Batman: Arkham City
The best superhero game. Ever.
Review Hung upside down over a vat of acid or strapped to a conveyor belt inching towards a blast furnace, Batman could always rely on technology to help him pull off an unlikely escape. That is if he... could... just... reach... his... utility belt, of course.
'If this is a consular ship, then where is the ambassador'
It's a trick developer Rocksteady has obviously learned from The Dark Knight. By dipping deep into its own technological armoury for Arkham City, it has pulled of the unlikely feat of improving upon Arkham Asylum, a title universally acclaimed as one of the best superhero games of all time.
Swapping Arkham Asylum's tight confines and scripting for the sandbox sprawl of Arkham City could have been disastrous, but just as Bruce Wayne cleverly re-engineers military technology into his crime-fighting arsenal, Rocksteady masterfully reworks the open-world mechanics of Prototype, Crackdown and others to expand the Arkhamverse in spectacular fashion.
It helps in no small part that Arkham Asylum's gameplay is carried over largely untouched. Despite introducing crime scene investigations and radio hacking, detective work remains a simple, unfussy side-dish to the main course of stealthy exploration and combat.
The inimitable close-quarter combat plays much the same, save for some new animations, enemy types and gadget combos. The exquisite balance of accessibility and depth is as impeccable now as it was two years ago. The increased verticality of Arkham City's skyline is augmented with destructible gargoyles and enemies wearing thermal-imaging goggles.
Arkham City's difference, then, is scale. Thanks to the sheer size of Arkham City itself – a super-prison walled off from the rest of Gotham to house its most notorious criminals – it's exploration that most distinguishes the sequel. By combining an early upgrade to your grapnel gun with Batman's dive-bomb and gliding manoeuvres, you can soar gracefully over the city, never having to set foot on the ground by design.
Escape from New... Gotham
It's the ideal vantage point to admire Rocksteady's sumptuous 'Dark Deco' Gotham, with skyscrapers rising through the wintry gloom and inmates clustered around bonfires on the squalid streets below, but it's also the perfect spot to familiarise yourself with the game's open-world structure.
Who's laughing now?
You can dive down and pick a fight with Arkham's inmates whenever you like, but if you want to start chipping away at the game's sizeable campaign, you'll have to take on the main missions, side missions and augmented reality training events.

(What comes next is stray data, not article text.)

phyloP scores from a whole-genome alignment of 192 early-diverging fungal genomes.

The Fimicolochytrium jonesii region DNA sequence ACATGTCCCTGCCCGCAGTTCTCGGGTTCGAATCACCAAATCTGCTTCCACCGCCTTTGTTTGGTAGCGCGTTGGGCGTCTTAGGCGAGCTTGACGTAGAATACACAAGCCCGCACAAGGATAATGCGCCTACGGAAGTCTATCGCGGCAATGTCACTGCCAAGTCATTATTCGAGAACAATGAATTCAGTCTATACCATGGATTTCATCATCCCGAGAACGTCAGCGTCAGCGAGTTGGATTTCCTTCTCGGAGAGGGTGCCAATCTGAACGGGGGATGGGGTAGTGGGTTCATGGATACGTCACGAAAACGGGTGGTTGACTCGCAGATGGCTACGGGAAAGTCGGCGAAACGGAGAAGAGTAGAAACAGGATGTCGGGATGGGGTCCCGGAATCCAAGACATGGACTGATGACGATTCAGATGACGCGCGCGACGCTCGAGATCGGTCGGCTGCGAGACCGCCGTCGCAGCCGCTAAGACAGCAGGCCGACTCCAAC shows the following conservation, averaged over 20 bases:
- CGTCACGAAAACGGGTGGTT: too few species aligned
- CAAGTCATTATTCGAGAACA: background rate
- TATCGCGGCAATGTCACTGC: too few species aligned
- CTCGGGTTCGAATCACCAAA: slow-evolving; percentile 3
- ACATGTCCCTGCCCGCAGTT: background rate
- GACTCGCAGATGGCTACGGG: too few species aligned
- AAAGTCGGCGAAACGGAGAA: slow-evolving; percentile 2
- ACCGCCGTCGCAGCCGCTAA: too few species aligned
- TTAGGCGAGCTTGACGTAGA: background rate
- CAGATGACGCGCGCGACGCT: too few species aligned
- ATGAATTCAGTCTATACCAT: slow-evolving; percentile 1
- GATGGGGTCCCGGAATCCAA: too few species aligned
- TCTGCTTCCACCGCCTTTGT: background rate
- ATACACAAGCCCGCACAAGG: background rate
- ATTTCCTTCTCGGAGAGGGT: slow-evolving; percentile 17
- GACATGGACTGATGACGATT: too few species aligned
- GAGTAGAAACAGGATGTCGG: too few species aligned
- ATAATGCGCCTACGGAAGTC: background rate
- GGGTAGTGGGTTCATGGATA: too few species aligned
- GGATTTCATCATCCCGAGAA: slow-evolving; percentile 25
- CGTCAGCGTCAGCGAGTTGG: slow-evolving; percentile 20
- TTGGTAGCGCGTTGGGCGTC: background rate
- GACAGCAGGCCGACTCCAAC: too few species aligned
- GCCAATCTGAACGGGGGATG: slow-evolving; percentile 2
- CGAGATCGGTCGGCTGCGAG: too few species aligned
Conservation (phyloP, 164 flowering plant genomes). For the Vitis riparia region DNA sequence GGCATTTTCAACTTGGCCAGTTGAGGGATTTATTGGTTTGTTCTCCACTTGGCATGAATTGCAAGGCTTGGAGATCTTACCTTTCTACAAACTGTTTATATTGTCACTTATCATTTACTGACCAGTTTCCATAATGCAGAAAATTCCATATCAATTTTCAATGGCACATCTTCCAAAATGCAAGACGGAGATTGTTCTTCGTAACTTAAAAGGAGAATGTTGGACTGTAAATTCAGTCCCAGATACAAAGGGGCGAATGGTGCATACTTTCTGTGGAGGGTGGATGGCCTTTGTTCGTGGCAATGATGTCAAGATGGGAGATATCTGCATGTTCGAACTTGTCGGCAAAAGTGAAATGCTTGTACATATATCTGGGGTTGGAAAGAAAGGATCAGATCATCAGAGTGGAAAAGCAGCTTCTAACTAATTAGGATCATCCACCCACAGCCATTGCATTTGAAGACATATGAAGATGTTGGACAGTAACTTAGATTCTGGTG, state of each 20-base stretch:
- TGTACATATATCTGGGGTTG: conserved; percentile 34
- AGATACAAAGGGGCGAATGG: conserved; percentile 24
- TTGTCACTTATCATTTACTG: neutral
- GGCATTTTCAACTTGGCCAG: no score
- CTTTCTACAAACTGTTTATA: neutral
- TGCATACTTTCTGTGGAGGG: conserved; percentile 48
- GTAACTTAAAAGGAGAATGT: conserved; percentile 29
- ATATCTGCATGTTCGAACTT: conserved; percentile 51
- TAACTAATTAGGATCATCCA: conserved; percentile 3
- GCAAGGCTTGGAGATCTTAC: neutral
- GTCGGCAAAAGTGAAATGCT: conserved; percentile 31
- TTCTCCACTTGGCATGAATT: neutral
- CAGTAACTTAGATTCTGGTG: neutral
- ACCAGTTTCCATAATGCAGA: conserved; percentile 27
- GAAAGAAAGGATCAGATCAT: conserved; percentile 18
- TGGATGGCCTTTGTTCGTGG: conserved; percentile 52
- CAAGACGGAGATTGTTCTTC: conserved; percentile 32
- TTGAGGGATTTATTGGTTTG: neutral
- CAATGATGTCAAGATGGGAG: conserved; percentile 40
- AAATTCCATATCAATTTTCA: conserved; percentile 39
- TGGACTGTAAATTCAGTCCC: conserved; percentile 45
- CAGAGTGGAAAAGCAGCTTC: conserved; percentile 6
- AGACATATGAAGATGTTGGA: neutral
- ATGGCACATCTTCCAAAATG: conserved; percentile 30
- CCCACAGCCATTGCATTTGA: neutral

As you'd expect, main missions are linear, but in true comic book fashion, they're also episodic in structure, with some only loosely connected to the story arc. It's a good fit for the premise. With Gotham's super-villans engaged in a turf war for control of Arkham City, main missions flit between sub-plots and scenarios with alacrity, all the time jostling you between an ensemble of Batman's most iconic enemies.
Agent of shield?
As in Arkham Asylum, the narrative and voice acting is top notch. It's standard superhero fare, of course, but it's imbued with the black humour and gritty realism that has defined Batman since Frank Miller's Year One continuity.
Despite a much lower billing this time around, Mark Hamill still manages a showstopping performance as the cheerfully deranged Joker, but he's run close by Nolan North's turn as Mr Cobblepot - aka The Penguin - who gets a welcome re-imagining as a vicious mockney crimelord.
Bird on a wire
Catwoman also manages to impress notwithstanding her clichéd low-cleavage, femme fatal depiction – this is a comic, after all. A playable character with her own parallel story arc, Catwoman's unique combat moves and her ability to walk on walls bring real variety to her sections. So much so, in fact, that you actually feel short-changed by her two hours' worth of gameplay.
There's no such concern about game duration overall, though. Batman is a massive game with plenty to do outside of the main campaign. The AR training missions pose a stern test of your gliding skills, challenging you to pass through ever more intricate ring placements without touching the environment. And the side missions never seem to dry up.
Hiding from a hiding
But it's the return of the Riddler Trophies that will place completion out of reach for most, with its mix of secret areas and puzzles sure to confound even the most ardent completists for weeks to come.
All this would warrant a near perfect score for Batman if it weren't for one glaring fault. In trying to cram so much gameplay into one game, Rocksteady is often guilty of cramming in too much.
There's nothing wrong in decoding a lock with a cryptographic sequencer, for example, or blasting through a weak wall with explosive gel, or even opening up a shutter door with a quick blast of your remote electric charge device. But when you have to do all three in a row for the umpteenth time, you start to think that perhaps a simple door knob would have sufficed.
It's easy to overlook the fault of its glaring overfussiness in what is otherwise an exceptional game. Naturally, the sequel can't quite match the original for innovation, but it's not just better than Arkham Asylum, and it's not just the best Batman game, Arkham City is by far the greatest superhero game ever made. ®
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